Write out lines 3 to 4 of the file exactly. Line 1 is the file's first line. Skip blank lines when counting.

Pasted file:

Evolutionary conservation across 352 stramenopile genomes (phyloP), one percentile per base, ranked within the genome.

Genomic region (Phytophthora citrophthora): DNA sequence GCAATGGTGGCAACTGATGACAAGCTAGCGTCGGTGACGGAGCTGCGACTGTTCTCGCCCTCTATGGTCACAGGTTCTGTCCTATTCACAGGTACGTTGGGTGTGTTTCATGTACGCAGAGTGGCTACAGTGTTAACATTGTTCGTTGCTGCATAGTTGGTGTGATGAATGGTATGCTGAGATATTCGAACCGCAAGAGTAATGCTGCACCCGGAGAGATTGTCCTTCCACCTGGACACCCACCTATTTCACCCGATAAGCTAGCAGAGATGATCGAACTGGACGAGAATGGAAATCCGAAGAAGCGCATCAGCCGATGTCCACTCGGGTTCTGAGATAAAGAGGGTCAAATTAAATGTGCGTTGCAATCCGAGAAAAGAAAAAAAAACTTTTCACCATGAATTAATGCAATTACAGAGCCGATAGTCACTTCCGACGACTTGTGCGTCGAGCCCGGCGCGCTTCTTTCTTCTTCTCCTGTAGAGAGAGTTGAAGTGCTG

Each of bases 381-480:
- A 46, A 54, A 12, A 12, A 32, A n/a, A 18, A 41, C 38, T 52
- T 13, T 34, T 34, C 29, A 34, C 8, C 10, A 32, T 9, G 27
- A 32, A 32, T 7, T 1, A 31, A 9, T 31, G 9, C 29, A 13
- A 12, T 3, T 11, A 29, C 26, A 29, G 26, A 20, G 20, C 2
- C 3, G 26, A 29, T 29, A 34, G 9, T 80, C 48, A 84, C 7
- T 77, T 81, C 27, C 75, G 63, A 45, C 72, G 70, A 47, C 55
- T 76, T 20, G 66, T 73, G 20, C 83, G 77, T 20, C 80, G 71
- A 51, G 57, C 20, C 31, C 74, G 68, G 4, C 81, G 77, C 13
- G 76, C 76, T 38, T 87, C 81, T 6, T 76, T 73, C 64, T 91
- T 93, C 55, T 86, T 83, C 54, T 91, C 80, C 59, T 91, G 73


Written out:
Each of bases 381-480:
- A 46, A 54, A 12, A 12, A 32, A n/a, A 18, A 41, C 38, T 52